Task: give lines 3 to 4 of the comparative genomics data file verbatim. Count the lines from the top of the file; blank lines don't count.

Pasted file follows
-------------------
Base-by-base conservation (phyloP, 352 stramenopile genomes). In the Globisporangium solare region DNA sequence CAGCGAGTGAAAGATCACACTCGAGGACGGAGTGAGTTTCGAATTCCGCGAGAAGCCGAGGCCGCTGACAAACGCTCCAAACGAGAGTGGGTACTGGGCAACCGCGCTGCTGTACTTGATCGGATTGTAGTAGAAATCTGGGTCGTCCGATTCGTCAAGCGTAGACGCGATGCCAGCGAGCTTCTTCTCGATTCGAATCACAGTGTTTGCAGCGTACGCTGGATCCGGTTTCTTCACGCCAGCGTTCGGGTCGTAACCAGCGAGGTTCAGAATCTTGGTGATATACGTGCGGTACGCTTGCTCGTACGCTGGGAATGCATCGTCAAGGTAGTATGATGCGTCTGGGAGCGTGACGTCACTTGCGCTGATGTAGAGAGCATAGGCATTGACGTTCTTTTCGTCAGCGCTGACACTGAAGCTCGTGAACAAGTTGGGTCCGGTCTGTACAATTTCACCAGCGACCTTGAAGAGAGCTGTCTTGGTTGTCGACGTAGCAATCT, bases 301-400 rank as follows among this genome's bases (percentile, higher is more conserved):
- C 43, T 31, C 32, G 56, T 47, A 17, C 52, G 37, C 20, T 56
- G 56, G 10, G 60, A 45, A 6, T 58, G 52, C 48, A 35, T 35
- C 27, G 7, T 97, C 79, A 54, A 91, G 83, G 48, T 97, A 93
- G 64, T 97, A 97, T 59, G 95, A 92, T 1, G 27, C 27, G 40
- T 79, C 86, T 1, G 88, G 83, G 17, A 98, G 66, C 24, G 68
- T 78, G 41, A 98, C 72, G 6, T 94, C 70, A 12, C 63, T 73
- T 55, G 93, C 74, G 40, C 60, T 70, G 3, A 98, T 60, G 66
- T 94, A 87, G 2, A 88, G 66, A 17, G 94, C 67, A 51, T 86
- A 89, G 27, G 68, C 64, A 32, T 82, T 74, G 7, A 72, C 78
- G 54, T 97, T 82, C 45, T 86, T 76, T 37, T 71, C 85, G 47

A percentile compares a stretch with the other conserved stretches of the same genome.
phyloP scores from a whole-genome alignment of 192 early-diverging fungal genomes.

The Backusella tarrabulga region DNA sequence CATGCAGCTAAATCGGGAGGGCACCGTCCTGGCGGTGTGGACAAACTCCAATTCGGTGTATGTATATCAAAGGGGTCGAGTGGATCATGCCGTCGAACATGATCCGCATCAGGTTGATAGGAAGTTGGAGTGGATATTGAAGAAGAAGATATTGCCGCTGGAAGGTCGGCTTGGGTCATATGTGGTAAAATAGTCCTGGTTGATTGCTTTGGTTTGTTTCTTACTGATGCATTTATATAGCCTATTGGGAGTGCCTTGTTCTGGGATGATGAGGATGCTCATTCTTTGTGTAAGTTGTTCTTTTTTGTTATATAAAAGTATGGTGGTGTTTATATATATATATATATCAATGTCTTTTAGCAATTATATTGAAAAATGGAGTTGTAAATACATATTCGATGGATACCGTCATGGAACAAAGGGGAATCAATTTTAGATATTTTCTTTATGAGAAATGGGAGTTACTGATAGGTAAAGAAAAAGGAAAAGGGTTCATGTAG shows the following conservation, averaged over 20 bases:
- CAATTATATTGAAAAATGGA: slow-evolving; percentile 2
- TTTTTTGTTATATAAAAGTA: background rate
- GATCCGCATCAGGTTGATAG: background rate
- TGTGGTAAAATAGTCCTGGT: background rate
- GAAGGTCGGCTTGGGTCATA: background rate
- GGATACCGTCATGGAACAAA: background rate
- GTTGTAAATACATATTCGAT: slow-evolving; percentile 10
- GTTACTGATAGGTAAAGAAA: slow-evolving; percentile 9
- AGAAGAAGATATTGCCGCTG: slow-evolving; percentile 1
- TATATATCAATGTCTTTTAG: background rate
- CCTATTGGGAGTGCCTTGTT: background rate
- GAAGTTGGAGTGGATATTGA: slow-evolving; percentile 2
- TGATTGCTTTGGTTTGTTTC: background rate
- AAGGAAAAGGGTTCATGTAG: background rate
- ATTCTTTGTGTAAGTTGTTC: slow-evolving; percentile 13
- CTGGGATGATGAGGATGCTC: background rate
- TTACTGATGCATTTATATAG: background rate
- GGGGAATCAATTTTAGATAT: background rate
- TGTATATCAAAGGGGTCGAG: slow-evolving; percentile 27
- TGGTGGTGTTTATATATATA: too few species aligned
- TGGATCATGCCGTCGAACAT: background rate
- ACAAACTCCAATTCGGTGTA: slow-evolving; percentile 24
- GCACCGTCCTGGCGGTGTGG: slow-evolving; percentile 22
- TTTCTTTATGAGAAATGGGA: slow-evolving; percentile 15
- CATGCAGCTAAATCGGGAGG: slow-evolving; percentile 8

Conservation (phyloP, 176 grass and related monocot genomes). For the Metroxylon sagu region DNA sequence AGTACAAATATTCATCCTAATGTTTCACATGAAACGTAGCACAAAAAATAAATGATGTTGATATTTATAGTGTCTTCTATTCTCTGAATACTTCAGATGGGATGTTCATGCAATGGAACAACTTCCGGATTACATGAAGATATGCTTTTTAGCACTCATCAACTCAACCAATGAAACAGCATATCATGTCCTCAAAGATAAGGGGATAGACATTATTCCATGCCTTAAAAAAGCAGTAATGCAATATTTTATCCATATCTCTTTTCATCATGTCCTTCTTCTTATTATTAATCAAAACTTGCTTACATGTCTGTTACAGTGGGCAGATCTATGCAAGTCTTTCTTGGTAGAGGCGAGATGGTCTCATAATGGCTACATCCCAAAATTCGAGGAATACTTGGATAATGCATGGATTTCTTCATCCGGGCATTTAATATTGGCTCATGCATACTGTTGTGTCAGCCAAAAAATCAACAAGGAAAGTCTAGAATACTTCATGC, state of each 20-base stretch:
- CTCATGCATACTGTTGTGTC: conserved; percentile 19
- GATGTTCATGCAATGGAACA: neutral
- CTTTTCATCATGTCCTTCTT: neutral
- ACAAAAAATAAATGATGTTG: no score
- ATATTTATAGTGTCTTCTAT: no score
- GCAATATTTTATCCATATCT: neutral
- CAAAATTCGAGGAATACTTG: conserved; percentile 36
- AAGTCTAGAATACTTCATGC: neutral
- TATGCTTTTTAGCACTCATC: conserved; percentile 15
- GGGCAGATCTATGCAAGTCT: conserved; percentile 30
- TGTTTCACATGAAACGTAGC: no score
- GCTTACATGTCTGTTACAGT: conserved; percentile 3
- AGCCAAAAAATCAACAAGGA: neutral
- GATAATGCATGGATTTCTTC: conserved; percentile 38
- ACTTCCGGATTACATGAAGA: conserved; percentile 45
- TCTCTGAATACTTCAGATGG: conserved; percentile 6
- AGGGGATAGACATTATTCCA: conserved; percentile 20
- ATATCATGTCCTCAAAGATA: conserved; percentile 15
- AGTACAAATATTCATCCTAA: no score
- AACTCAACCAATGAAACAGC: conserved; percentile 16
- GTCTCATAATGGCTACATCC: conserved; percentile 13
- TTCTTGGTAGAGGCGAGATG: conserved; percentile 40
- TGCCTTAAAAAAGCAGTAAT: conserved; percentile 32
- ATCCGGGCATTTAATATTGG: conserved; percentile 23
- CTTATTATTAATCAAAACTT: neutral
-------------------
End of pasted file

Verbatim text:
- G 56, G 10, G 60, A 45, A 6, T 58, G 52, C 48, A 35, T 35
- C 27, G 7, T 97, C 79, A 54, A 91, G 83, G 48, T 97, A 93